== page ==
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Illustrating Equality VS Equity

This post was originally published on the Interaction Institute for Social Change (IISC) blog.

Equity vs Equality illustration

IISC has long believed that this image, illustrating the difference between equality and equity, is worth a thousand words. As a gift to the world of equity practitioners, IISC engaged artist Angus Maguire to draw a new version of an old favorite (since we could only find pixilated versions of the original). Please feel free to download the high-resolution image and use in your presentations.

In the News

Cynthia Silva Parker was quoted by Sustainable Cities Network in an article: Infusing Equity into the Urban Planning Process.

What is equity? In the simplest terms, it means fairness, which is not necessarily the same thing as equality.

It’s not about everybody getting the same thing,” Parker said. “It’s about everybody getting what they need in order to improve the quality of their situation.”

One difficulty in including equity goals in planning is that the people who need them most can be hard to involve. Traditionally, planners involve stakeholders by inviting them to public meetings and asking them to read and comment on plans. This can be a time-consuming process, and people who work multiple jobs and lack transportation and child-care options are unlikely to show up at the library for a three-hour meeting.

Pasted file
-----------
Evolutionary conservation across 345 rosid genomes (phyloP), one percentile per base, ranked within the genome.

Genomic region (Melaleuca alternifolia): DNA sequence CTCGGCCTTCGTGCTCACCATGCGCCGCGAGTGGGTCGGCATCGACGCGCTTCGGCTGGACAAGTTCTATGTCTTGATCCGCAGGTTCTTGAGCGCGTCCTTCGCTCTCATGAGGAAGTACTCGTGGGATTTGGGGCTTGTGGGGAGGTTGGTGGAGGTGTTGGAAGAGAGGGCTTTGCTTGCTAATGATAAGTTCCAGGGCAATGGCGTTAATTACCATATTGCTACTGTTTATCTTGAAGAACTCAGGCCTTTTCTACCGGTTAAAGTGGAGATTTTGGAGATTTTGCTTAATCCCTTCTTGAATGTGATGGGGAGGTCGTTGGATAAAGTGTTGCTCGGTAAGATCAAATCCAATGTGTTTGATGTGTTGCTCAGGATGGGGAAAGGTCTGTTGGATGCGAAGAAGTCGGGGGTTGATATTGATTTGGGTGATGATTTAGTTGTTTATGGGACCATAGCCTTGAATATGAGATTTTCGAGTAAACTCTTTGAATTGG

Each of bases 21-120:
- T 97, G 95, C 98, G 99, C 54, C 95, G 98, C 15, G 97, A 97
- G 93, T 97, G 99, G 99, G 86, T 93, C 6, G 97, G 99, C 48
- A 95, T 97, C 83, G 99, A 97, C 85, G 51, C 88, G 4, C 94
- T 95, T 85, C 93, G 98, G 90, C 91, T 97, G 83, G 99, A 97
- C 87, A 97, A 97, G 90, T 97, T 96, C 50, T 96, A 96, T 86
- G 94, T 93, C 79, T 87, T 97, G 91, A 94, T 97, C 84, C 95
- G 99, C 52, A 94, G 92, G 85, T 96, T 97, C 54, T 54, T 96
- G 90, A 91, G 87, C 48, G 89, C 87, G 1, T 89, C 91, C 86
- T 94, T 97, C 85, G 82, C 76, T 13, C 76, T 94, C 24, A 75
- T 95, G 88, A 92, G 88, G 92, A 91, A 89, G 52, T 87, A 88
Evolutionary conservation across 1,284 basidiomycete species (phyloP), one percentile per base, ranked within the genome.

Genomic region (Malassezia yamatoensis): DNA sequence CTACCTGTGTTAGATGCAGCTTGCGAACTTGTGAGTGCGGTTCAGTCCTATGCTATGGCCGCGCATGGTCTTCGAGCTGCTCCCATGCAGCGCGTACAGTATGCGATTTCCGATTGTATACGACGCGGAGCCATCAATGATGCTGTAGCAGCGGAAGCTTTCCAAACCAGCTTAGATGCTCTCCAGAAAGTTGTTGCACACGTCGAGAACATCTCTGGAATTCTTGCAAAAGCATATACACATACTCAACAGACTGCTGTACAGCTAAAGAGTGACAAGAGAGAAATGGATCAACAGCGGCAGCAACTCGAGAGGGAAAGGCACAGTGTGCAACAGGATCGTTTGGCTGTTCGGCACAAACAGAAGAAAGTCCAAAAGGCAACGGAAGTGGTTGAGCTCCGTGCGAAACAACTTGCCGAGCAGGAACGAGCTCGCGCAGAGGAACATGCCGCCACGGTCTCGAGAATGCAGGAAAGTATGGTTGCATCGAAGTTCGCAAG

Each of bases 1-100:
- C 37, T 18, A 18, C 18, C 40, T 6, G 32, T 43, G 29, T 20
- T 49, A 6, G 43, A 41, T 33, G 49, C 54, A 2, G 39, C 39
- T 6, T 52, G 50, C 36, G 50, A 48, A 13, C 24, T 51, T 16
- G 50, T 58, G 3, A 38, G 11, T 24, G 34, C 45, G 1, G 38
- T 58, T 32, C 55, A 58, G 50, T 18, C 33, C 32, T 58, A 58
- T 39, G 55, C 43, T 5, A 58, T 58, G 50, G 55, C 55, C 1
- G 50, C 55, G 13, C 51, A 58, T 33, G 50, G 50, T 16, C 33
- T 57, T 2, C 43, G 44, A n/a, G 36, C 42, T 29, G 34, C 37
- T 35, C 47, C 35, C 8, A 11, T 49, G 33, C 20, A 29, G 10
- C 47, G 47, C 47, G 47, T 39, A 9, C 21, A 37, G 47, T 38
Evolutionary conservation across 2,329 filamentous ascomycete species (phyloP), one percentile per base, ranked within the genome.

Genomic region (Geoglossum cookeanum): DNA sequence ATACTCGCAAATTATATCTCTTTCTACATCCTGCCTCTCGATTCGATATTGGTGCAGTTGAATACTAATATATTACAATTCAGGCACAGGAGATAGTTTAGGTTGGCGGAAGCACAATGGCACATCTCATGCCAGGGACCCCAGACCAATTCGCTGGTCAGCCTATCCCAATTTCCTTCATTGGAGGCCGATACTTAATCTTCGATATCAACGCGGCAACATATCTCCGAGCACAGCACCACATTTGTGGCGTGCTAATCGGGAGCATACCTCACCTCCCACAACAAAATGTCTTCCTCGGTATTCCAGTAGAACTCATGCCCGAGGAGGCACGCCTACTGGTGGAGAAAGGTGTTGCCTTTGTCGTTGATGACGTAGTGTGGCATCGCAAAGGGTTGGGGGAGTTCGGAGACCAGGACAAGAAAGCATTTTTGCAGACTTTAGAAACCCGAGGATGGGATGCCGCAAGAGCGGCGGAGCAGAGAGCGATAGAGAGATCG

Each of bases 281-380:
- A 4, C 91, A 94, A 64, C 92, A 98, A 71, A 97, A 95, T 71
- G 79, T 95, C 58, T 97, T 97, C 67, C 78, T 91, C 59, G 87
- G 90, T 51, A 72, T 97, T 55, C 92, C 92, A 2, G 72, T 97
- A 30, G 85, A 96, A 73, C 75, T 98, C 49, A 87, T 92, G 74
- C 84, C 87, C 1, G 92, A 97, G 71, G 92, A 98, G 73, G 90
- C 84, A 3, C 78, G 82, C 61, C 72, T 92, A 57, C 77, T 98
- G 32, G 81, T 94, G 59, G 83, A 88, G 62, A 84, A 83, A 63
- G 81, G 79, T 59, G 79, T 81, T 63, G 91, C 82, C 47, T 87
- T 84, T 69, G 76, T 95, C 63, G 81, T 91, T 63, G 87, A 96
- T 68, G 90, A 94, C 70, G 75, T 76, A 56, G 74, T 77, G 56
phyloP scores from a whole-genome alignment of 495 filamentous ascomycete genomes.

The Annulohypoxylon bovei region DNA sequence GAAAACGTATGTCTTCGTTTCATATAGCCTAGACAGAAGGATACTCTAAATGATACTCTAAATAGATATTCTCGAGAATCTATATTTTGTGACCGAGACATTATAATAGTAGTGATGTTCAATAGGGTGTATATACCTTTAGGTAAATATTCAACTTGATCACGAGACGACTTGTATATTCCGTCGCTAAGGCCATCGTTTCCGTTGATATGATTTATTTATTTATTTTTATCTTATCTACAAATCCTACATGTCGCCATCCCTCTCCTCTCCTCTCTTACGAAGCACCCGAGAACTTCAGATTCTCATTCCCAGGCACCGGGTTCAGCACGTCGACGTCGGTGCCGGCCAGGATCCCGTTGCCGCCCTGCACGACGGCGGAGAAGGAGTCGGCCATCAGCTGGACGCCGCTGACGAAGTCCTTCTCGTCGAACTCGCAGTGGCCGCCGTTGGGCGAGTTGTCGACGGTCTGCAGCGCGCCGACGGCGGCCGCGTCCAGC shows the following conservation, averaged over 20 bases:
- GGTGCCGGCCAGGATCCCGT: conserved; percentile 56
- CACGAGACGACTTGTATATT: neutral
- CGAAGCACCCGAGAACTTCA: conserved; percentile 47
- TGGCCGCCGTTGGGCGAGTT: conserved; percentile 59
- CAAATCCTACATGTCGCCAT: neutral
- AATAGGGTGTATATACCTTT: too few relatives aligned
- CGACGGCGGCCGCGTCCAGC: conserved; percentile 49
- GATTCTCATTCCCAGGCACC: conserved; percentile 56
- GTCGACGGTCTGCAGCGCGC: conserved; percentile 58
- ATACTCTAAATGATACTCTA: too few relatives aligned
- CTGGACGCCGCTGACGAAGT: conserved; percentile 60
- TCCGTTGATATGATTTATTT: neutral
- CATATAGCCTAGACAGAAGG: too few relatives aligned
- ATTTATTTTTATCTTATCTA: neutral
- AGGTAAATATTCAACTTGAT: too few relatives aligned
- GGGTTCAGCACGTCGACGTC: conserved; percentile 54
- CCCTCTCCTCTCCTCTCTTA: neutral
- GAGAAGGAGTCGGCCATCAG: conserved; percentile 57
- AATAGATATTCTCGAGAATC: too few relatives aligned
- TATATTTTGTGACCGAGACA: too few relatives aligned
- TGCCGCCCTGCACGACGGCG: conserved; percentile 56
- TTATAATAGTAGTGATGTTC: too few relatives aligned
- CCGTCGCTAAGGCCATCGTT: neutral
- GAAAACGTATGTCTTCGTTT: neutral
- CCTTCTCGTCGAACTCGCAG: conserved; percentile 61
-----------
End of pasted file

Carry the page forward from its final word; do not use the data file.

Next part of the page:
And even if they’re able to offer their time, they may not be willing.

“Trust is the No. 1 thing, ‘Why are you asking, and will it make a difference,’” Parker said. “When we got started, there was a bit of interesting community jargon: ‘Planning Fatigue.’ People were tired of being asked to come to meetings, asked to share their vision, asked to draw another picture of a beautiful community, and then nothing is going to happen, or it’s going to take 15 years and they’re going to say, ‘We don’t even remember that we were part of that.'”

Public Training Schedule and More 

Please see the original post to download the Equity vs Equality image, for information on IISC’s 2016 Public Training Schedule, and for related stories.

Over the past 25 years, IISC has developed a lens through which they facilitate social change and they bring it to every engagement. IISC invites groups and leaders to shift power dynamics, focus on building networks, and magnify love as a force for social change. Using this collaborative change lens, IISC sees leaders overcome challenges and have astounding impact.

Featured image of UMass Amherst Dining courtesy of the Kendall Foundation.